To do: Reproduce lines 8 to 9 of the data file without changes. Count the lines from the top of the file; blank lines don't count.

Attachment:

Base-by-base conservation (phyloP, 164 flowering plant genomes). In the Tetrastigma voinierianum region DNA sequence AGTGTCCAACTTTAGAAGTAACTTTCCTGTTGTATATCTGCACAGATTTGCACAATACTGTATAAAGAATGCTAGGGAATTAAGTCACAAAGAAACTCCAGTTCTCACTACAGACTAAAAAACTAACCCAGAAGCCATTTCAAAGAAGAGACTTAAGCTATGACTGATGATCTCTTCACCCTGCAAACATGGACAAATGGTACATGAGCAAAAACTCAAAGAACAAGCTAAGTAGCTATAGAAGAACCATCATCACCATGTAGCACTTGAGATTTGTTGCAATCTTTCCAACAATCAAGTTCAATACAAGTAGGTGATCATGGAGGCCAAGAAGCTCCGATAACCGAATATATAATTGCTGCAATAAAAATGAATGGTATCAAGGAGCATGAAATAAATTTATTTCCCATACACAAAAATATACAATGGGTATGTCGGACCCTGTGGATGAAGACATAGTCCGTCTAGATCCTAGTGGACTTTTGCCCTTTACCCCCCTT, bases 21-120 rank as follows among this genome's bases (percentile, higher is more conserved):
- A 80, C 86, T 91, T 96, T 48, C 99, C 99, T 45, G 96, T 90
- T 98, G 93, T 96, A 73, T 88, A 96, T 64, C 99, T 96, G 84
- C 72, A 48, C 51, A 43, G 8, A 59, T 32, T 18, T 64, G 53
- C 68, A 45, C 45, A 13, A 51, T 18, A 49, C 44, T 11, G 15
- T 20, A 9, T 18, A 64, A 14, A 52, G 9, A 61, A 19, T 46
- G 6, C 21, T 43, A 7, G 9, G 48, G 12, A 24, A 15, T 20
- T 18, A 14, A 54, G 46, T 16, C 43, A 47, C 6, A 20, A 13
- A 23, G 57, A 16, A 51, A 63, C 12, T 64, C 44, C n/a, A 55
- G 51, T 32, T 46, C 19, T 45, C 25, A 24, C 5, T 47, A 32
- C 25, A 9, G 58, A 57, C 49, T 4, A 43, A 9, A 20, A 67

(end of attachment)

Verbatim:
- T 18, A 14, A 54, G 46, T 16, C 43, A 47, C 6, A 20, A 13
- A 23, G 57, A 16, A 51, A 63, C 12, T 64, C 44, C n/a, A 55